2020 Kyoto Marathon course map

Although most landmarks, like Kinkakuji, are too far from the course to catch a glimpse of, the race does enter the gorgeous Kyoto Botanical Gardens, a large park where Kyoto’s iconic maiko, or apprentice geisha, cheer runners on. At 30km, we hit my favorite portion of the race, a long stretch on an off-road path that parallels the Kamo Riverside. The day’s steady rain degraded the earthy path into slippery mud, yet I found delight slish-sloshing through it. 

With less than 10 kilometers remaining, the course veered from the river, past the Imperial Palace grounds, then up a long hill towards Ginkakuji, before twisting back towards the finish at Miyako Messe International Exhibition Hall.

The Ingredients for Something Special

Wow! I have never experienced an event with so many notable landmarks jammed in. Best of all, for anyone unfamiliar with the points of interest, volunteers brandishing signs (only in Japanese) point them out. Add in spirited crowds (that even includes rowdy, fully robed, shaved-headed monks), passionate volunteers, and mouth-watering aid station treats, and Kyoto transcends the average marathon.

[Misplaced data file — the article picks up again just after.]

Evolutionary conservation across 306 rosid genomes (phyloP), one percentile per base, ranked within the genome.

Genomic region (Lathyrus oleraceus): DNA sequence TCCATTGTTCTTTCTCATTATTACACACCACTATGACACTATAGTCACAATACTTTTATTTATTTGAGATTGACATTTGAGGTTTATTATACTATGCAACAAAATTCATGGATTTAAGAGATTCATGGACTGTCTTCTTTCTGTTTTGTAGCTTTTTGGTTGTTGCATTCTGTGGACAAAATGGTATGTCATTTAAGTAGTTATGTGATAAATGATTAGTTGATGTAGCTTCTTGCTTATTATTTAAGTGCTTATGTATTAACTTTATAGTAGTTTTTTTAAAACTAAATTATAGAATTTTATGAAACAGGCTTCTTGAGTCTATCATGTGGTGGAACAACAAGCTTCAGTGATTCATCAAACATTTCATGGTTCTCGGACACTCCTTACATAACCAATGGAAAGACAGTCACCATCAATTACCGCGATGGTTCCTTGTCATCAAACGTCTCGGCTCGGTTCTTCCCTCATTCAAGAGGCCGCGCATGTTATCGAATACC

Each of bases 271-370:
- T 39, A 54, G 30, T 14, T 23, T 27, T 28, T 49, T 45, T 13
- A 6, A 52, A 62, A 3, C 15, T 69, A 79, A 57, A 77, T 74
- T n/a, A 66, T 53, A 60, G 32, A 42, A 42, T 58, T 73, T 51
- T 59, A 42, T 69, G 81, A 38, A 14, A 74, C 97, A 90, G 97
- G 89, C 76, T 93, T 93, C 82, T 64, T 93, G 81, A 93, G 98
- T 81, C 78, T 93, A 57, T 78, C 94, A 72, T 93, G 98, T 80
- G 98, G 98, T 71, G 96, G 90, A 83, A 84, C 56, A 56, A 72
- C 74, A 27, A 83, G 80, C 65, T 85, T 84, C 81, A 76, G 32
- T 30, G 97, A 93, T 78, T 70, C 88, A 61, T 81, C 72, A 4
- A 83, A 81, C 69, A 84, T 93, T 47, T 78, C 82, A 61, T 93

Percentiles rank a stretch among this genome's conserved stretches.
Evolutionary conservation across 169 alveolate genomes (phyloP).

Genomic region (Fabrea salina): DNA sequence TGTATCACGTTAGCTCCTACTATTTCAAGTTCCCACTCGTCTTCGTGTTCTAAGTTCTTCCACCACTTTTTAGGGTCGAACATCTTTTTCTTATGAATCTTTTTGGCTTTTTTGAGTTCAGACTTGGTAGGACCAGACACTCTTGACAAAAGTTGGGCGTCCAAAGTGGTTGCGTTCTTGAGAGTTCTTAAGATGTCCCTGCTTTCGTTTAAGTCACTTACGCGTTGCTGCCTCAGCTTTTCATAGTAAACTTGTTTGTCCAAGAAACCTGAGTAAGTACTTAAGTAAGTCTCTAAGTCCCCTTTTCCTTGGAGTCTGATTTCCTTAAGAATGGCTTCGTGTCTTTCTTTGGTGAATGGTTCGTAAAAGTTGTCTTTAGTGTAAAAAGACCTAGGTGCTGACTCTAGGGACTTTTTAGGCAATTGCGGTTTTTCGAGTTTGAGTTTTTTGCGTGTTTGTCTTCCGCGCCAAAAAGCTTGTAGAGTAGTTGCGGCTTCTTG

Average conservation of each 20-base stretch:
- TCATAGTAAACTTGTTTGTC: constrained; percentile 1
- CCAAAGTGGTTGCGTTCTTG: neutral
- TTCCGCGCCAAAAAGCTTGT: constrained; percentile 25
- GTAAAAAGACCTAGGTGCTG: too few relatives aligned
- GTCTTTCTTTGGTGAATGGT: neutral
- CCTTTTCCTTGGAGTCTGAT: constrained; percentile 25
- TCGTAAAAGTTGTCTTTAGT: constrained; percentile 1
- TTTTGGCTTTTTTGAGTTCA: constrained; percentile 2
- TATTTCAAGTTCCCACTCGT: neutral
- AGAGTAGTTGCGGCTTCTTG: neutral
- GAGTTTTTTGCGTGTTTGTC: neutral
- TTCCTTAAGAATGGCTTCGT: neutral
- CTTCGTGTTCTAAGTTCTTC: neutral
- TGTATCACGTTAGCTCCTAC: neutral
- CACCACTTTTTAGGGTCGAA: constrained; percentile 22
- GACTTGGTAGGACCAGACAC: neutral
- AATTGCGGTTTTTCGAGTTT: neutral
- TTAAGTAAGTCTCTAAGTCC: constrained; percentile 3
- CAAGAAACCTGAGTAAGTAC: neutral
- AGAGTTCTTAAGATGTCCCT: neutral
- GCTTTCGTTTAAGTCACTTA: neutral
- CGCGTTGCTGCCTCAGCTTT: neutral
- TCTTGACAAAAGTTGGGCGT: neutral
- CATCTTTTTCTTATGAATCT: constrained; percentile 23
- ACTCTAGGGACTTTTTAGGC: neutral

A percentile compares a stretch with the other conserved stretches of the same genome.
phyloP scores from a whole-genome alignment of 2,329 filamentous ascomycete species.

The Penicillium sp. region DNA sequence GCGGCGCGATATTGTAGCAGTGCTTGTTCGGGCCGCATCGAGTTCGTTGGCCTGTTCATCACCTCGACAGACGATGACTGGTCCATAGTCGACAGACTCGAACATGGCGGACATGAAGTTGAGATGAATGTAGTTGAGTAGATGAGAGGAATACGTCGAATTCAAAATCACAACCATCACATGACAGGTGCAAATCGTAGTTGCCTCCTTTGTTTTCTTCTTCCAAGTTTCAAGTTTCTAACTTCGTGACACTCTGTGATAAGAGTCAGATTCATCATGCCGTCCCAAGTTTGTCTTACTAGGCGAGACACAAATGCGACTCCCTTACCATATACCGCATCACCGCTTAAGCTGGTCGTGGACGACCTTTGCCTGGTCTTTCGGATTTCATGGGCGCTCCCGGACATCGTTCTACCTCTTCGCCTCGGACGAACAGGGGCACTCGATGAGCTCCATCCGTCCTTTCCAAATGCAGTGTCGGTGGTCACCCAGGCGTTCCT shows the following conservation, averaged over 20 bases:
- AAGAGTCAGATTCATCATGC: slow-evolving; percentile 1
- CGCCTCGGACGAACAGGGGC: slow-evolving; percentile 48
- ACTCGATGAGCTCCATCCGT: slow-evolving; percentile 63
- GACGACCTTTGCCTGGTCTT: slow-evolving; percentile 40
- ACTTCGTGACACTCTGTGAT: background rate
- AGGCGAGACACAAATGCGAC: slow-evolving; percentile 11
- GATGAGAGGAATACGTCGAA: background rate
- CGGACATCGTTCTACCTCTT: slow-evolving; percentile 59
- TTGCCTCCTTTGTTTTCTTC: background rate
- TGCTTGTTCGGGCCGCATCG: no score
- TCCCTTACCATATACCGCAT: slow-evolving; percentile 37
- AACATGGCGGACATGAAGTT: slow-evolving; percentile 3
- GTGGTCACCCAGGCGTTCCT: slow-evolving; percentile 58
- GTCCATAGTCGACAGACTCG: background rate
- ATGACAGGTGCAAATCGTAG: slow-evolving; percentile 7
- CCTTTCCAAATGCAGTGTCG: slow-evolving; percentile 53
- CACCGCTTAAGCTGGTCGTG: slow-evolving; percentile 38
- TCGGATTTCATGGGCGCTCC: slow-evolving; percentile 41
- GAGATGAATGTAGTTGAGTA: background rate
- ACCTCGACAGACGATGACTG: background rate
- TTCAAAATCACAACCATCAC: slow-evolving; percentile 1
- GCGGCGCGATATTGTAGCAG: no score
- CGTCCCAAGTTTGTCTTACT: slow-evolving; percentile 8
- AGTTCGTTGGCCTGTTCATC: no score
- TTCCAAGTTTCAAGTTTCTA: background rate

So where does Kyoto Marathon rank on my list of marathons?

Whereas Tokyo delivers a fast course and favors a modern chic style, and Osaka offers charismatic spirit and traditional delicacies, Kyoto achieves a unique aesthetic thanks to its storied history and copious landmarks. Sure, the hilly course is tough, and unsuitable for lofty time goals, but the Kyoto Marathon is a charming and amusing romp through the city of Kyoto.

Thanks to its charms, and despite bad weather, Kyoto stole a place among the most enjoyable marathons I’ve completed. In fact, I enjoyed it so much, I forgot all about the dreary skies and spats of rain that worried me all morning.

So with no reservation, I declare the Kyoto Marathon as Japan’s most underrated marathon. Though maybe I should have expected as much, after all, this isn’t just another city in Japan, it’s Kyoto!